Alexandre Borges

(LinkedIn://www.linkedin.com/in/aleborges and twitter: @ale_sp_brazil)

Lecture about Introduction to Malware Detection through Memory Analysis at UniNove University

Dear friends, how are you? Yesterday (MAY/12), I taught a lecture about Introduction to Malware Detection through Memory Analysis at UniNove University. Few photos follow below:

Additionally, it follows my certificate:

UniNove_Cert

I hope you have a nice day.

Alexandre Borges

(LinkedIn:http://www.linkedin.com/in/aleborges and twitter: @ale_sp_brazil)

Lecture about Malware and Memory Forensic Analyis to FMU University

Dear readers, how are you? Last Thursday (MAY/05), I was teaching a lecture about Malware and Memory Analysis at FMU University. Few photos follow:

I hope I am able to continue motivating students to learn and work on this fascinating area.

Have a nice day.

Alexandre Borges

(LinkedIn: http://www.linkedin.com/in/aleborges and twitter: @ale_sp_brazil)

Lecture about Malware and Memory Analysis at PUC-SP University

Hi readers, how are you? Continuing my journey in universities, last Thursday (MAY/05) I was teaching a lecture about Malware and Memory Analysis at PUC-SP university. Few photos follow:

I keep my work in teaching lectures about Malware and Memory Analysis at universities because I really believe that it is possible to find top minds there and present concepts about Malware Analysis world to students for making their career better and motivating.

Have a nice day.

Alexandre Borges.

(LinkedIn: http://www.linkedin.com/in/aleborges and twitter: @ale_sp_brazil).

Lecture about Malware and Memory Analysis at UNASP-EC

Dear reader, what have you been doing? Yesterday I taught a lecture about Malware and Memory Analysis at UNASP-EC University. Few photos follow:

I keep my work trying to bring real, practical and interesting concepts for students at different universities who would never learn it. Honestly, it’s my contribution to society and I hope I can motivate these students to study these topics such as malware and memory analysis and work hard enough to make real progress in their career.

Have a nice day.

Alexandre Borges

(LinkedIn – http://www.linkedin.com/in/aleborges and twitter: @ale_sp_brazil)

Lecture about Malware and Memory Analysis at ITA

Dear readers, how are you? Yesterday I taught a lecture about Malware and Memory Analysis at ITA (Instituto Tecnológico da Aeronáutica – Technological Institute of Aeronautics). Few photos follow:

This is the letter certifying my talk:

ITA_Cert

 

I hope you have a nice day.

Alexandre Borges.

(LinkedIn: http://www.linkedin.com/in/aleborges and twitter:@ale_sp_brazil)

Lecture about Malware and Memory Analysis at Unimonte University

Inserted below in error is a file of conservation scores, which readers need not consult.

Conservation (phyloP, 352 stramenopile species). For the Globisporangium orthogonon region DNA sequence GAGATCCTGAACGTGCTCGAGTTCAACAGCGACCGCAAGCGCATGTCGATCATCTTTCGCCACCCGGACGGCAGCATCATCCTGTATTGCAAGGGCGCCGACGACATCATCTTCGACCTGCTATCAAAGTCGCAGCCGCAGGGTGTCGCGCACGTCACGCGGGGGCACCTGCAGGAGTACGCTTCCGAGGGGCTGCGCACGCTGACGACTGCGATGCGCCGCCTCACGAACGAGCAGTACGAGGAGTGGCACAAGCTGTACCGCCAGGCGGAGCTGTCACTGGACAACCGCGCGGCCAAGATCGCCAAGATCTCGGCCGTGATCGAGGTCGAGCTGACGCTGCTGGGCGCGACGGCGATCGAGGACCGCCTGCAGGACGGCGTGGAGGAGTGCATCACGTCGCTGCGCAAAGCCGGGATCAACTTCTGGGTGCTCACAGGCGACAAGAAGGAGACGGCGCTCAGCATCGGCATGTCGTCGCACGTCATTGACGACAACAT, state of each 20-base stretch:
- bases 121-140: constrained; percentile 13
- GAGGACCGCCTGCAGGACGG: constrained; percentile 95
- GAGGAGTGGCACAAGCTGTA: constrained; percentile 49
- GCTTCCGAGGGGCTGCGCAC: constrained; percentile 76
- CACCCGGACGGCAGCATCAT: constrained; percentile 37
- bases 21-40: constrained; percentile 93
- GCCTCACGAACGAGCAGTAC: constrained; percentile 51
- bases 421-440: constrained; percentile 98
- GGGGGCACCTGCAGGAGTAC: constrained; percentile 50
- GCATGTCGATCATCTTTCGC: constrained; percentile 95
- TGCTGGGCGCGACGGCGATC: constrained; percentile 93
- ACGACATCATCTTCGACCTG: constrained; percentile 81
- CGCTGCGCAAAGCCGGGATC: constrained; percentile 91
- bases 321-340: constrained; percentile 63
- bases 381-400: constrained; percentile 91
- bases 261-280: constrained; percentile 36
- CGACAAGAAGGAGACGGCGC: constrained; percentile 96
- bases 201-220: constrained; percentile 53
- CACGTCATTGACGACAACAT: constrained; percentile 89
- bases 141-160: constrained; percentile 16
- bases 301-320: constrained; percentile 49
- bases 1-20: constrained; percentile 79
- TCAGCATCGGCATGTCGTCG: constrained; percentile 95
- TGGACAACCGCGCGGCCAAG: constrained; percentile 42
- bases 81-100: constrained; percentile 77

How are you, readers? Last Tuesday (APRIL/19/2016) I taught a lecture about “Malware and Memory Analysis” at Unimonte University in Santos. Honestly, I had a great time because students were very interested and teachers were very polite. Few photos follow:

IMG-20160420-WA0012 IMG-20160420-WA0013 IMG-20160420-WA0014 IMG-20160420-WA0015 IMG-20160420-WA0016 IMG-20160420-WA0017 IMG-20160420-WA0018 IMG-20160420-WA0019 IMG-20160420-WA0021 IMG-20160420-WA0022 IMG-20160420-WA0023 IMG-20160420-WA0024 IMG-20160420-WA0025 IMG-20160420-WA0027 IMG-20160420-WA0030 IMG-20160420-WA0031 IMG-20160420-WA0033 IMG-20160420-WA0034 IMG-20160420-WA0035

And my certificate (Brazilian language):

Unimonte_Certificate

Furthermore, I met several smart students and made new friends.

I hope you have a nice day.

Alexandre Borges

(LinkedIn: http://www.linkedin.com/in/aleborges and twitter: @ale_sp_brazil)

ISC2/Kafinet Information Security Trends 2016 event

Readers, how you are? Last Tuesday (APR/19/2016) I spoken at (ISC)2 / Kafinet Information Security Trends 2016 about “Malwares: the worst threat”. Few photos follow:

IMG-20160420-WA0000 IMG-20160420-WA0007 IMG-20160420-WA0008 IMG-20160420-WA0010

It was an interesting event where few key IT professionals attended talks from specialists such as Anderson Dadario and Edson Borelli.

Have a nice day.

Alexandre Borges.

(LinkedIn: http://www.linkedin.com/in/aleborges and twitter: @ale_sp_brazil)

Lecture at UnG – Introduction to Malware Analysis

Dear readers, how are you?

Yesterday (APRIL/07/2016), I spoke at UnG (Universidade de Guarulhos – Guarulhos University) about Introduction to Malware Analysis. Honestly, I had a great time with many students and teachers attending the lecture. It follows the certificate which I earned from the UnG:

Once more, thank you to everybody from UnG for the generosity and kindness during my lecture.

I hope you have a nice day.

Alexandre Borges

(LinkedIn: http://www.linkedin.com/in/aleborges) and twitter: @ale_sp_brazil .

Reversing: few words about a trivial code

(this short write up can be read in pdf format: https://alexandreborgesbrazil.files.wordpress.com/2016/01/reversing_few_words_about_a_trivial-code2.pdf)